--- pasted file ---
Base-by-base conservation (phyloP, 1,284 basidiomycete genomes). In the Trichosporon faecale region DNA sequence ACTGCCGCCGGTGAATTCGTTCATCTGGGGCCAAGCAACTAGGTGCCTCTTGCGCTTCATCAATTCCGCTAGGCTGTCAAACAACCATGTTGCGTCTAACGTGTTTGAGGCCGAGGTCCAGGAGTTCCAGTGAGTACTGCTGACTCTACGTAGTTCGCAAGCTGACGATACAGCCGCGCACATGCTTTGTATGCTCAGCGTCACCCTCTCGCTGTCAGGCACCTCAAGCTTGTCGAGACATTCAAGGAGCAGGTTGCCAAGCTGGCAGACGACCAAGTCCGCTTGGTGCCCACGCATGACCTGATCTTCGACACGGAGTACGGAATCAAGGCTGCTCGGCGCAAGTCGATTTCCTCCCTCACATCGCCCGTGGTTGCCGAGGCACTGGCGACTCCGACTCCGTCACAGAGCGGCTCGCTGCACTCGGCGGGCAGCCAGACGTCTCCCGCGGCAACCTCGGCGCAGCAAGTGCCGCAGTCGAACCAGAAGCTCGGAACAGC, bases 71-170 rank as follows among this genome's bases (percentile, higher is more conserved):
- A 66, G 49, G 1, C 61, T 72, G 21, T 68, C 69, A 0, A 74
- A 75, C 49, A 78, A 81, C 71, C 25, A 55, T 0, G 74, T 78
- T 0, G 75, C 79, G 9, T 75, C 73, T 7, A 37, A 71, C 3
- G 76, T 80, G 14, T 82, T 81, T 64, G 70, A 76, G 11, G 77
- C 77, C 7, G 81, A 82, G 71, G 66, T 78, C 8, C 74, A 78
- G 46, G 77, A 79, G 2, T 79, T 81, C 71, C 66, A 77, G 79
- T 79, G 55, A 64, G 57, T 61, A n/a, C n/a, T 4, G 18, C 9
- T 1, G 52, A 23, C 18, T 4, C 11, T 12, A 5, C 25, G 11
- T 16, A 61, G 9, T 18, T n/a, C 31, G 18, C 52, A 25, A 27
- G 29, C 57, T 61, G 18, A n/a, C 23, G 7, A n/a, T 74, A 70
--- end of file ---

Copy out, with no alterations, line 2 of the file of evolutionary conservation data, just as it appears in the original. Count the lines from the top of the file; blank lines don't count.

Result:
- A 66, G 49, G 1, C 61, T 72, G 21, T 68, C 69, A 0, A 74